BBC News, Fake News & Post Truth: How world changed in 2016 - BBC News.

Fake News

A Political Tactic to Counter Criticism?

March 26, 2017, Tapio Mäkelä


Fake News appears as a red stamp on a Russian state website suggesting that many Western news items are `fake´. President Donald Trump claims that several news printed, aired or released on-line by well-established American news media are fake. The label `fake´ is used by those in power to undermine news media that do not support their political agenda or may have critical views. At the same time, fictional claims are presented as facts leading Facebook start marking content as “disputed”.

Several nation states are using tactics that can be called info war or hybrid warfare. This means for instance the generation of fabricated stories and presenting them as news, influencing social media in myriad of ways, and first cracking information sources and then publishing them as leaks. Also, the Russian influence on recent American presidential elections using above tactics has been verified.

The great polemic over fake news emerged from the presidential campaign of Donald Trump and his attack on mainstream media during his presidency. During his campaign, he and his team used several fabricated stories as facts, a practice which he has continued as a president over quite trivial pieces of misinformation such as number of attendees at his inauguration, or more serious claims as Obama wiretapping the Trump Tower. When news media challenge these assertions, he labels any media critical of his agenda “fake news”.

BBC Evan Davis interviews Trump administration aide Sebastian Gorka, who says:” The mainstream media no longer gets to monopolize news and we are going to go straight to the audiences, whether it’s through Twitter, whether it’s through YouTube, doesn't matter. We are not to put up with the distortions, and that people believe that they have monopoly on the truth simply because they have sixty years of letterhead above them, not going to happen, we communicate with our audiences, domestic and international, that's what the president meant.”

What were news in pre-Trump era in the West? News in the Western free press tradition combine contrasting views to shed light on a recent event, and by offering multiple angles to what has proven to have happened. News can also be straight forward reporting telling a course of the events without further commentary. It is assumed that news organisations operate on principles that value truthfulness and aim to serve the interest of their readers, and act as watchdogs of the state. Trump, as other authoritarian leaders before him in other nations, aim to undervalue news media as watchdogs of the state and suggesting that they do not even need to exist.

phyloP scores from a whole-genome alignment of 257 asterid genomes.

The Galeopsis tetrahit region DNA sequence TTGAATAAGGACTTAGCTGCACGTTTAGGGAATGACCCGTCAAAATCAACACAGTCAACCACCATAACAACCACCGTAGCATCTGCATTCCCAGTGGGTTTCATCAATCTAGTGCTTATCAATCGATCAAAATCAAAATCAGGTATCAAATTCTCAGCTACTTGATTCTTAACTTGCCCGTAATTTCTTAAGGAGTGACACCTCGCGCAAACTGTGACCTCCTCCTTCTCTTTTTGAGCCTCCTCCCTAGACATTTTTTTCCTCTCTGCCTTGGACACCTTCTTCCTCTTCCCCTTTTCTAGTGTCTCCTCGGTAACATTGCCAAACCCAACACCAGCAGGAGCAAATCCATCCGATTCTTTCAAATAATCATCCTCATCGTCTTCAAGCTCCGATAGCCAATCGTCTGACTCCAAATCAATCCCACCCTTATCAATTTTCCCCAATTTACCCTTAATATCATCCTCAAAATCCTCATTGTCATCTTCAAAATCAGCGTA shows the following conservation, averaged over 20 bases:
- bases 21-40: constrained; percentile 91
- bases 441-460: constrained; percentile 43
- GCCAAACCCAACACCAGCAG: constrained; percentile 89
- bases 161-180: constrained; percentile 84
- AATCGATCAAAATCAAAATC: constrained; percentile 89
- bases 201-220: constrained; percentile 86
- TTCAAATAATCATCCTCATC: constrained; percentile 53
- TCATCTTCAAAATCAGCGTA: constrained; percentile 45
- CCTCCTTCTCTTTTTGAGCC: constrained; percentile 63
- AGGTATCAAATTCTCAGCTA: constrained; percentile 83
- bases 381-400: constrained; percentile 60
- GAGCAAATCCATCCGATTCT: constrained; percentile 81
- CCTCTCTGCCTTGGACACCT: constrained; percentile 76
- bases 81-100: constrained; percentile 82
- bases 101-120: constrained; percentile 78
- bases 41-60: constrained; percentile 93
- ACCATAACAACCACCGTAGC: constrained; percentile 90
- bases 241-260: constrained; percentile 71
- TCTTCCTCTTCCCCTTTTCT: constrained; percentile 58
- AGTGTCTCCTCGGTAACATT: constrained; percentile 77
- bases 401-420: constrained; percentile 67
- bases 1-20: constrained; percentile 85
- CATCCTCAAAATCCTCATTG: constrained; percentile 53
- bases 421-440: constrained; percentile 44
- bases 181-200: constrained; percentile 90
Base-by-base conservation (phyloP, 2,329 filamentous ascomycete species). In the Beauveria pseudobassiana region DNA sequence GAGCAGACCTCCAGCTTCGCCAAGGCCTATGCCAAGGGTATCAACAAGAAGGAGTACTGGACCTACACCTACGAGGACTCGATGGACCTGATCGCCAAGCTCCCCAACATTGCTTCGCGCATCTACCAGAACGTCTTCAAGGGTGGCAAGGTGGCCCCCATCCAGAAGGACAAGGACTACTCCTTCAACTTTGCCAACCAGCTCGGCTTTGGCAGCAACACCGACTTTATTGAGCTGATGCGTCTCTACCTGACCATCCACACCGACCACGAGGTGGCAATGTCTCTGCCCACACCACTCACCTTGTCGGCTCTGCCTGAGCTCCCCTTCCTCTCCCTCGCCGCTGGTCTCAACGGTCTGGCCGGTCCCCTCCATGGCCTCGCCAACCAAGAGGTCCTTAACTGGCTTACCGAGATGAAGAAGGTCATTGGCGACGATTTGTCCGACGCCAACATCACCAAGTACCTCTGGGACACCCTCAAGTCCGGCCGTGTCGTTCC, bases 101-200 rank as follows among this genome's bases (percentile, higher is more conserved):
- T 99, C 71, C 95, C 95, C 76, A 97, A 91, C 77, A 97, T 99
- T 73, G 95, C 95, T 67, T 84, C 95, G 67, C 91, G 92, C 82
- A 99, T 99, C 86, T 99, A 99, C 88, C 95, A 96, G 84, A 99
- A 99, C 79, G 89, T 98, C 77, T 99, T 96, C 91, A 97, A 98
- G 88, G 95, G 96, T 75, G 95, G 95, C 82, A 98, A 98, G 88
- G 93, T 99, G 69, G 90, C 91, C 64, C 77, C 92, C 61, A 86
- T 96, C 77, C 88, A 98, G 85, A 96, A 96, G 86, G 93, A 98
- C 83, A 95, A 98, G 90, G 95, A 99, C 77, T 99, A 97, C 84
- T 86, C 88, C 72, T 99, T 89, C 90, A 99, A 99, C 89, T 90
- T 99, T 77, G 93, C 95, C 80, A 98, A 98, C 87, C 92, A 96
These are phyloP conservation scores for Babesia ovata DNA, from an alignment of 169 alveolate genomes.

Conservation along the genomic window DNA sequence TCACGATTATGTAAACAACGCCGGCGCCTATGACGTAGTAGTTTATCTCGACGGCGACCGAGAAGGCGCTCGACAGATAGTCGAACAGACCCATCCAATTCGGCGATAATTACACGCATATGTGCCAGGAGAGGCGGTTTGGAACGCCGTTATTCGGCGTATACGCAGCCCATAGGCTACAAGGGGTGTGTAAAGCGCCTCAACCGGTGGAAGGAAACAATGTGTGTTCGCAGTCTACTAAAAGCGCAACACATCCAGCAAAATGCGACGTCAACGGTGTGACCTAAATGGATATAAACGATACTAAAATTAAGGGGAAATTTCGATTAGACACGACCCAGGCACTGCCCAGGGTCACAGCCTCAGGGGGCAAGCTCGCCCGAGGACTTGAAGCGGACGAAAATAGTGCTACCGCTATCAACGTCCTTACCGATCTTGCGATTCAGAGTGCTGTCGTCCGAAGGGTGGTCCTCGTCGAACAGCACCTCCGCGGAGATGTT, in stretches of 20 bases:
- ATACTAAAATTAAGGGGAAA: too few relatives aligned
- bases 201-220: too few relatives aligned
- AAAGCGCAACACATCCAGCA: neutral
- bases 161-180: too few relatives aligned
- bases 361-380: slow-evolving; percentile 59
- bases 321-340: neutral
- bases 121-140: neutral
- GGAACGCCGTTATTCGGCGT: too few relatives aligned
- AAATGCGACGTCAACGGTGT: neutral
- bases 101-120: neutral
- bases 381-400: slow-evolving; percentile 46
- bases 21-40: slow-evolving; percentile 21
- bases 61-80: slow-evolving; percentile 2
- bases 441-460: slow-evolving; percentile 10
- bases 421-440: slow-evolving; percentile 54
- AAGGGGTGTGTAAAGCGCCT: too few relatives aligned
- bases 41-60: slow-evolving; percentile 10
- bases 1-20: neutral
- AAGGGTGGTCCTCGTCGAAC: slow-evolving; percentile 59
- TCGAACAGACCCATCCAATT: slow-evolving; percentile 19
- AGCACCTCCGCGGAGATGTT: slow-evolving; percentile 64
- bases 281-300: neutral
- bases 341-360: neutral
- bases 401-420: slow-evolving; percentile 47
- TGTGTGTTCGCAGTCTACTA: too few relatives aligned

Both Putin and Trump administrations manufacture stories and use social media to gain popular support. Many things expressed appeal to emotions rather than rationale, and hence, attention seems more important than what is said, and whether the information has anything to do with reality. Populist rhetoric takes on buzzwords which are repeated tirelessly. Fake News is now even a title of a comedy talk show in the UK.

”Bending the truth for political gain is certainly nothing new - it’s propaganda, and the record of its uses stretch back to ancient times,” says James Carson on The Telegraph. Sebastian Gorka says that the Trump Administration will be using the term fake news as long as the mainstream media will attack President Trump. Sadly enough, if that is the case, one must hope the Trump administration will not stop using the term.

Facebook is working on its own fact checking algorithms, Annenberg Institute has been running a website called FactCheck.ORG. In order to find out whether a story is “true” it is not enough to know its origin, but even be able to know the reliability of the source. Will we see a future of information on-line, where those who post will be rated in the same way as Airbnb tenants rate each other, and the landlords? One of the biggest hurdles to reach accountability on-line is that it may not be in the interest of the big players Google and Facebook (and others), who so far have not minded about quality over quantity or truth over lies, but rather, the number of clicks.

Tim Cook, head of Apple Inc, says on Daily Telegraph that ““We are going through this period of time right here where unfortunately some of the people that are winning are the people that spend their time trying to get the most clicks, not tell the most truth,” he said. “It’s killing people’s minds in a way.” Cook is calling for all of the tech companies to help build tools to counter fake news.

 


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